determined or ambiguous
• Environment Contexts may be incorrectly incompletely,
determined or ambiguous
• Contexts may exhibit a range of spatial temporal
characteristics
• Contexts may have alternative representations
• Contexts may be distributed and partitioned, composed
• of multiple parts that are highly interrelated.
• context awareness may generate huge volumes of data
• may need to be embedded in low resource
infrastructures
• Context use can reduce the privacy of humans

Challenges in modelling contexts
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• The UI context can be defined in a UI device profile.
• There are several different specifications for
representing the UI profile.

UI Context Representation
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• Needed to adapt content for display
• Much content designed for decimetre sized screens:
• But what if displayed on small displays? e..g, mobile phone
• But what if displayed on large screens? e.g., projectors,
• Need Content adaptation this involves:
• Transformation of the created content representation to a different one used in
the access device,
• Adaptation of the (multimodal) interaction
• Adaptation to use a particular device display convention
• Adaptation of the content itself.
Content Adaptation
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• A service that is aware of the characteristics of the
physical network is called underlay-network aware

• Enhancements are needed to TCP/IP network design to
support more flexible context-aware QoS delivery.

Content Adaptation: Network-Aware
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• Mobility context awareness is a good example of
composite context adaptation.
• Spatial awareness is used to adapt activities with respect
to their locality.
• Information retrieval from remote sources can be
personalised to users’ preferences.
• ICT context-awareness is useful for mobile users so that
it adapts remotely accessed content so that it fits better
the characteristics of mobile access devices and better
fits the bandwidth available in the local wireless access
loop.

Composite CA for Mobile Users
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• Navigation
• Automatic annotation of local recordings in the field

• Filtered content for mobile users



Composite CA for Mobile Users: Applications
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Context Composition Example: CRUMPET Project System
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Persona interests
l
Users
Terminals
Service Providers
Terminal
profile
Network
Link description
Service
capabilities
User
preferences
User
position
Interaction
& Service
Facilitation
Mediator
GPS
e.g., maps, routes, sight and
restaurant recommendations
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• CRUMPET, Creation of User-friendly Mobile
services PErsonalised for Tourism, a composite
context adaptation application.
• In this system, tourism information services
such as maps, routes and sight
recommendations can be adapted to a spatial
context that pertains to the current location, the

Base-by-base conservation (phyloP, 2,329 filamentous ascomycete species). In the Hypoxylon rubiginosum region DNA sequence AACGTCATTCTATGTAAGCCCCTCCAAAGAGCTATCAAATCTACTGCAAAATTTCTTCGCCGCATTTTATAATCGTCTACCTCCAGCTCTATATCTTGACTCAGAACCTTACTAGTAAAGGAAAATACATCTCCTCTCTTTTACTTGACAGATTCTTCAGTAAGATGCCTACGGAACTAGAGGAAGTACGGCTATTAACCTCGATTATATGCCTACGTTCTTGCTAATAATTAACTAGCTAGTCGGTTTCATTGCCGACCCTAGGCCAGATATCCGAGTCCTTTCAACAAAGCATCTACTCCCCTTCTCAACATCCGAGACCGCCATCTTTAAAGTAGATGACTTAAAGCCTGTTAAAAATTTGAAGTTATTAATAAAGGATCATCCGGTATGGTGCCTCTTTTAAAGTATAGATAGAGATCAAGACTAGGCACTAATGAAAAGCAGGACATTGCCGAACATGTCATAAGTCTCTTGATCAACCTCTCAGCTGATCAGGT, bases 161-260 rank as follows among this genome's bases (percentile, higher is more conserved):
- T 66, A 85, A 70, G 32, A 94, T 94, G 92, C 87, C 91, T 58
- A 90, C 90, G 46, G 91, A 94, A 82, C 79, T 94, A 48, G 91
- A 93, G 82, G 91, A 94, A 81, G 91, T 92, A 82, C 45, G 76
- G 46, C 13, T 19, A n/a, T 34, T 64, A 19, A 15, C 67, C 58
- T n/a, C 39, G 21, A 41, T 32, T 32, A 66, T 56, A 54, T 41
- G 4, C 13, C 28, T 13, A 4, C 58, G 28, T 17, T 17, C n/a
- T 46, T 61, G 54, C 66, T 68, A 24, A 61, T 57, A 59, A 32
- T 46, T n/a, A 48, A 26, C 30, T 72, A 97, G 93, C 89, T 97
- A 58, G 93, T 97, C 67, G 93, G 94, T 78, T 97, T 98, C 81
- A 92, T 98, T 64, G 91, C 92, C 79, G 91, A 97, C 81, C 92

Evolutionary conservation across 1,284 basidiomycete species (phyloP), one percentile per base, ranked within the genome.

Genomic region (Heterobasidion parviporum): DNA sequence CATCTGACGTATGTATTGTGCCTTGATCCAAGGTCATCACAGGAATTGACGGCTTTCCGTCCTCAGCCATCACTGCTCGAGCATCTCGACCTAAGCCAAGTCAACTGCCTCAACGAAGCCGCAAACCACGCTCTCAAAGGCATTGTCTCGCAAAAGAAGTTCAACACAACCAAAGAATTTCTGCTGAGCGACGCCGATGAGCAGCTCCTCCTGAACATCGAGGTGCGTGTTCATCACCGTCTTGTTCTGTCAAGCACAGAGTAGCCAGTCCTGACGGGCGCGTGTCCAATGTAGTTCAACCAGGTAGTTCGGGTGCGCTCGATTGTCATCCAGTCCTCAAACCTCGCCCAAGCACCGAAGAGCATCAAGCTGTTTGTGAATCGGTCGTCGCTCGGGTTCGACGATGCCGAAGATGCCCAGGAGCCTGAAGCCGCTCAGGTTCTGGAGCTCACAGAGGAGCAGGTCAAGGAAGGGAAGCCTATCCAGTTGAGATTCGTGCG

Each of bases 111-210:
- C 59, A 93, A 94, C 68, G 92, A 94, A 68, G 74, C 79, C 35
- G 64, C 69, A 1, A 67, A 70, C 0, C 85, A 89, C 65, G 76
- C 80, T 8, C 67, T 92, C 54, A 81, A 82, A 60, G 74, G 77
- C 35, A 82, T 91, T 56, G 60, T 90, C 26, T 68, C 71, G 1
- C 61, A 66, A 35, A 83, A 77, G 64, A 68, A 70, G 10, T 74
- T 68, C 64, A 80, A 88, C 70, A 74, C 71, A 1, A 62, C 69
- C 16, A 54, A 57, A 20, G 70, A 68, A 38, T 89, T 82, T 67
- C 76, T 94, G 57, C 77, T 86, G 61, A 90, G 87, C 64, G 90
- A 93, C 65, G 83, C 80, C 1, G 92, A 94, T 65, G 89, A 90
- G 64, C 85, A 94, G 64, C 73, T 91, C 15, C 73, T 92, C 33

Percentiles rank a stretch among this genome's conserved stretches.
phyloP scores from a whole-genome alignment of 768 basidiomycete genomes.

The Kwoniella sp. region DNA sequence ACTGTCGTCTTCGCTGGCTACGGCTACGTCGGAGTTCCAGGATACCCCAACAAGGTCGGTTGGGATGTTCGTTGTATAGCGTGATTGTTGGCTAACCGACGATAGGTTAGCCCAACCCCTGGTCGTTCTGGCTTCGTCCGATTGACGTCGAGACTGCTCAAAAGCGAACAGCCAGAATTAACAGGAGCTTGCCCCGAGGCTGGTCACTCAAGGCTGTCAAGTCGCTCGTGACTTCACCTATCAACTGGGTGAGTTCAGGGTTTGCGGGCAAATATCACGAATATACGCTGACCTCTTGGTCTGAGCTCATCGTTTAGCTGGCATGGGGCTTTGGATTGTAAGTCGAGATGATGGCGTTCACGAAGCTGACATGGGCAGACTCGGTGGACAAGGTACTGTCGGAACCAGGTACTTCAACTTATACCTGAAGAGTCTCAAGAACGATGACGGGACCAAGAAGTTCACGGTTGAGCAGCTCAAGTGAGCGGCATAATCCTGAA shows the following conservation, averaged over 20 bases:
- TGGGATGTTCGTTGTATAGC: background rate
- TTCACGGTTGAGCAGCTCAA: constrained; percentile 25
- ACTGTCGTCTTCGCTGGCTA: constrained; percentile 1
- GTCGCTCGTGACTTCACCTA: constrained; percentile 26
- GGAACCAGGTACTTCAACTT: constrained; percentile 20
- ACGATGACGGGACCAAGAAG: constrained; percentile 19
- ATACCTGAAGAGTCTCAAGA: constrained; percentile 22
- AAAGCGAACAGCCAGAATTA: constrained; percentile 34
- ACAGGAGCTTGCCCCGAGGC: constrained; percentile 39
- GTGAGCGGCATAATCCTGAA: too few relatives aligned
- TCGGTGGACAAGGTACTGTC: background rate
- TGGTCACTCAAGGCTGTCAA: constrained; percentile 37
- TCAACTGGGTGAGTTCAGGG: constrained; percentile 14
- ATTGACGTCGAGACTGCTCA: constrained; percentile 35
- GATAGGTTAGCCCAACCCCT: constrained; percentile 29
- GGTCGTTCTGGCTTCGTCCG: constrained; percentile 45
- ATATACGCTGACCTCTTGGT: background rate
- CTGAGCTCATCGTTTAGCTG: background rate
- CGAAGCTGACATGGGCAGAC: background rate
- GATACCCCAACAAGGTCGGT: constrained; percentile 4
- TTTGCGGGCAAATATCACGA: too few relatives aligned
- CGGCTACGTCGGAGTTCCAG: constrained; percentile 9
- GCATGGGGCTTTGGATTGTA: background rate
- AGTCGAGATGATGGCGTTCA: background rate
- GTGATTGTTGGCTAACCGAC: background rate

personal context of a service uses, the network
context and the terminal context,
CRUMPET Project System
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The CRUMPE T System
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My IP address
and port are...
Ok, here are your nearby
points of interests.
Components:
• Map of the “world”
• Diagnostics information
• Client status (Agent and network status)
• Points of interests
Map components:
• Map of the
nearby “world”
• Start/Edit tour
• Status bar with
proactive “bulb”
Here is my
new location.
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`
CRUMPET Multi-Agent System Architecture
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End user
Services
User
agent
Mediator
Agents
Service
agents
Service
agents
Network
agents
Client /
Terminal
Agent
Context-aware
Middleware
Network
Network
agents
Fixed Network Services
Access
Node
Mobile
Device
wireless
Web Browser
GPS
Contet Adaptation
Service Agent Location agent
User modeling agent
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• Handling heterogeneity of representation
• Handling heterogeneity of meaning
• Mediating and coordinating context aggregation
• Ordering the adaptation to individual contexts
• Different weightings for combining contexts
• Handling uncertainty in combining contexts
Composite Context Awareness- challenges:
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Dillo
CRUMPET Services
Fixed Network
Service Provider
Service Provider
Service Provider
Wireless Station
CCA
MA
UMA
SCA
MAPA
CA
DCA CASA
CA
GSA
TA
SA
Satellite
MA
WMTP - full control over wireless link
Agent processing -
complete control over GSM
triangulation, GPS and browser
Wireless Station
CRUMPET System: Fat-client Architecture
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CRUMPET System: Thin-Client Architecture
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Fixed Network
HTTP
Service Provider
Service Provider
Service Provider
Wireless Station
CCA
MA
UMA
SCA
MAPA
CA
DCA CASA
GSA
TA
SA
Satellite
HTTP - no control over link
JAVA process -
very little control
over GPS and browser
ExplorerCE
CRUMPET Services
Wireless Station